Downgrading of Scottish ambulance response times is suspended
A downgrading of ambulance response times to calls reporting falls and chest pains has been suspended by the Scottish government.
Scottish Ambulance Service management proposed that 12 kinds of call-outs would be changed from a “red” to a “yellow” response.
It meant crews would be required to attend within 19 minutes, rather than eight minutes.
Critics claimed response times were increased to meet government targets.
The ambulance service said the changes were based on “detailed clinical analysis of cases for which those codes have been applied, as well as feedback from staff in clinical practice”.
Current targets are for 75% of the most serious calls to be responded to within eight minutes, but a report last week found that only 66% of calls are seen within that time.
The proposed changes to response categories came to light in a document published in the Daily Record.
It detailed 12 changes including the response to someone “not alert after falling” downgraded from red to yellow and calls reporting someone “not alert with chest pains” or “difficulty speaking between breaths” treated as an amber rather than red response.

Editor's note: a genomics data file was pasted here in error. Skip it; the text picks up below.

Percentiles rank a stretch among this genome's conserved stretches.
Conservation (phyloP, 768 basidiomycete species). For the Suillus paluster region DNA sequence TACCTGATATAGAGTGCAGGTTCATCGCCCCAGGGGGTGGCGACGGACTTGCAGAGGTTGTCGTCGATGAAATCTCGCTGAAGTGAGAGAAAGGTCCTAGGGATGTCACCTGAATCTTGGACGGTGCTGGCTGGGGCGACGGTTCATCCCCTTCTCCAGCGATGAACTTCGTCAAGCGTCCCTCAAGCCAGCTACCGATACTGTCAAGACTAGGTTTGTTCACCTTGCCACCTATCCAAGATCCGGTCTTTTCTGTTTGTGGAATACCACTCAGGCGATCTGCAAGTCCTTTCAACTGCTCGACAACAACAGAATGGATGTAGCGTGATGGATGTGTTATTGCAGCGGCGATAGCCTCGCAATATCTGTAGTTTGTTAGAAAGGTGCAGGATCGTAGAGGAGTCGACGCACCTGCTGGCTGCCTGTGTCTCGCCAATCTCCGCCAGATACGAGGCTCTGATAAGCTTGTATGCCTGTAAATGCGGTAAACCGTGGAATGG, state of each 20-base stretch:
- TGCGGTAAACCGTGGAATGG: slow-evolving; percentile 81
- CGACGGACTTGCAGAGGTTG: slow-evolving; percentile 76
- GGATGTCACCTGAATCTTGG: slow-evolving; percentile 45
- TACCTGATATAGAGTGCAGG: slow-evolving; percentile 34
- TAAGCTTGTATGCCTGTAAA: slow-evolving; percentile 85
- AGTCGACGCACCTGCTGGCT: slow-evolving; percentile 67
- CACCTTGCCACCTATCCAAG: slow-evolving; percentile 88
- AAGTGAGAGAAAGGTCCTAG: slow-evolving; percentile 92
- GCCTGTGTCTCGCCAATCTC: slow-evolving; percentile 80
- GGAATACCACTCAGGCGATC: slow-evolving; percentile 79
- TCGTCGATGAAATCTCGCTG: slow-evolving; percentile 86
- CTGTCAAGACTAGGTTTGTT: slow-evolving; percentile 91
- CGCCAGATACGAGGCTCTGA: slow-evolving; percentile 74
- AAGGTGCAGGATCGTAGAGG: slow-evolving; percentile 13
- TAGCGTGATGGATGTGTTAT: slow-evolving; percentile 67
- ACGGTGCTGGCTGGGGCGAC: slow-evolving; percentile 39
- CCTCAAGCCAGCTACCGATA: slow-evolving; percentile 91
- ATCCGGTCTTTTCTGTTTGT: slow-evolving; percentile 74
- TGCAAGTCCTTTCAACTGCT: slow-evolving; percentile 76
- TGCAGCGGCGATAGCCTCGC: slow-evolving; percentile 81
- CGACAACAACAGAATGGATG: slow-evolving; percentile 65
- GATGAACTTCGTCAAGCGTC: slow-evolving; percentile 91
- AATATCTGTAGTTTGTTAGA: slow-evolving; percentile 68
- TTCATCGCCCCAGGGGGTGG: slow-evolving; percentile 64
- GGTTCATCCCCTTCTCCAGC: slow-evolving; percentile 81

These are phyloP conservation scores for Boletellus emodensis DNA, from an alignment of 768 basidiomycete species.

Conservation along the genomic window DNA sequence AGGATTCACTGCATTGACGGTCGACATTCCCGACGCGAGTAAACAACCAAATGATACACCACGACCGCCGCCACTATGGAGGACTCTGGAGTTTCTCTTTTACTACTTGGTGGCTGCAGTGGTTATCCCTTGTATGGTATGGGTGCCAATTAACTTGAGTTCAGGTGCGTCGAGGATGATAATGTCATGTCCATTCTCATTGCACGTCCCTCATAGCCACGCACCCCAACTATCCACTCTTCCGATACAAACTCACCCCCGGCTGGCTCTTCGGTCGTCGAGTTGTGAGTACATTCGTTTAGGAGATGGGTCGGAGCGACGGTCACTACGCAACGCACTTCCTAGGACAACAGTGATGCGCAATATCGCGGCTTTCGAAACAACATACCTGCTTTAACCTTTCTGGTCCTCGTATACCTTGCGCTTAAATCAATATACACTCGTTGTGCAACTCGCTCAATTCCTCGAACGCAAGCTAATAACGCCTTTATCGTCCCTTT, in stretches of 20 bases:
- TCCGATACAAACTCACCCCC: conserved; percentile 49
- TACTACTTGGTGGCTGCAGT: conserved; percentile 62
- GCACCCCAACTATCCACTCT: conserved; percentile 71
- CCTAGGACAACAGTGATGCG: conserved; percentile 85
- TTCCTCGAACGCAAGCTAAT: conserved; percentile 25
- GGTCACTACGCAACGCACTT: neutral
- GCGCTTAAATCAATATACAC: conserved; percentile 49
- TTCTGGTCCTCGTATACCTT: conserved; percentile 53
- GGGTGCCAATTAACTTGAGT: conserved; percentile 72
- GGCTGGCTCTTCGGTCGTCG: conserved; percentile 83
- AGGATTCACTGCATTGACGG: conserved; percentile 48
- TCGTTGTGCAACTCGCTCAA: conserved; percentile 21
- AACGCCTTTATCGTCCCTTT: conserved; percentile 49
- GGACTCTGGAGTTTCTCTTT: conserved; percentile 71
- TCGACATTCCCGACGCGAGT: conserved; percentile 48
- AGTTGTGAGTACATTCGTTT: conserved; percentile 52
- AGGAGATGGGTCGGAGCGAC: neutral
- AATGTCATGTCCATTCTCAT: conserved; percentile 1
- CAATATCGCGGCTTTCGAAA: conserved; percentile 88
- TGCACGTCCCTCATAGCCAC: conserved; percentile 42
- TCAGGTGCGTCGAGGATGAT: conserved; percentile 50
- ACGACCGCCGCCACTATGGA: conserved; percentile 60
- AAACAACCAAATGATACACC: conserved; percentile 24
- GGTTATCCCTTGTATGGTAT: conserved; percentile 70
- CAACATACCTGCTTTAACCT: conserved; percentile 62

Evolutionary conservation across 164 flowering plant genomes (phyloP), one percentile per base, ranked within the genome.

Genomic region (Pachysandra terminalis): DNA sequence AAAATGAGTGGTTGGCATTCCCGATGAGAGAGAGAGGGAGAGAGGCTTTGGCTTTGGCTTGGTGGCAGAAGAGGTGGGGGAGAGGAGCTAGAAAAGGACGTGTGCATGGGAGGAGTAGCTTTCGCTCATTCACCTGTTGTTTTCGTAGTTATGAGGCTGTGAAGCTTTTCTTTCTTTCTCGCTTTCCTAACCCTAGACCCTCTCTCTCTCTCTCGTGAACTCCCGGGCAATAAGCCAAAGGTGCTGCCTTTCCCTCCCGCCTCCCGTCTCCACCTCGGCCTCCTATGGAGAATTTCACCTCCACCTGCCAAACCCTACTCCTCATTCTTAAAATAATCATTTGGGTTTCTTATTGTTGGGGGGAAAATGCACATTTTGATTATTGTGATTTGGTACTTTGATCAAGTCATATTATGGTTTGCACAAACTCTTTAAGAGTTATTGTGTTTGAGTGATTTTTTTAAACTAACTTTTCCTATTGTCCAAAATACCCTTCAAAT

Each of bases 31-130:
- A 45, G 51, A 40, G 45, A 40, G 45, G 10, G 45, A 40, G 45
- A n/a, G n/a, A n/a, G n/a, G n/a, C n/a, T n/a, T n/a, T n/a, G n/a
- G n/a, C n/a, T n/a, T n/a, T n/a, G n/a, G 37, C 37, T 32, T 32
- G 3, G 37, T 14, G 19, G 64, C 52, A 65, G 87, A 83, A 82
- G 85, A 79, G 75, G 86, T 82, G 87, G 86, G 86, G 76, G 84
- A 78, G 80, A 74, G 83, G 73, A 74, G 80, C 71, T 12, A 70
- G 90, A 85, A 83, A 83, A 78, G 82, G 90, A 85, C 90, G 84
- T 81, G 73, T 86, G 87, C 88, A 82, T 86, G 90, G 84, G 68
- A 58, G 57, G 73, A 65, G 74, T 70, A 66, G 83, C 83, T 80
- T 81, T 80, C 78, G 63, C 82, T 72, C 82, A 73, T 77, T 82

The Scottish government said the proposed changes had been “paused” as Chief Medical Officer Dr Catherine Calderwood had “expressed concern”.
A government spokeswoman said: “We have been alerted to the Scottish Ambulance Service’s decision to change the classification of certain calls.
“The Chief Medical Officer has expressed concern regarding the clinical implications of this change of coding. As a result, the proposed changes to the coding have been paused by the ambulance service.
“They are reverting to their previous coding system while the Chief Medical Officer works with the team to understand the changes. This will help to ensure patient safety is maintained at all times.”
A Scottish Ambulance Service spokesman said: “The changes to 12 clinical codes, out of over 1,700 codes, were introduced to enable the fastest response to critical and immediately life-threatening conditions, such as cardiac arrest.
“The plans are based upon detailed clinical analysis of cases for which those codes have been applied, as well as feedback from staff in clinical practice and trade union partners have been fully engaged in the process.
“We have paused these plans to allow more time to review them with the Chief Medical Officer.”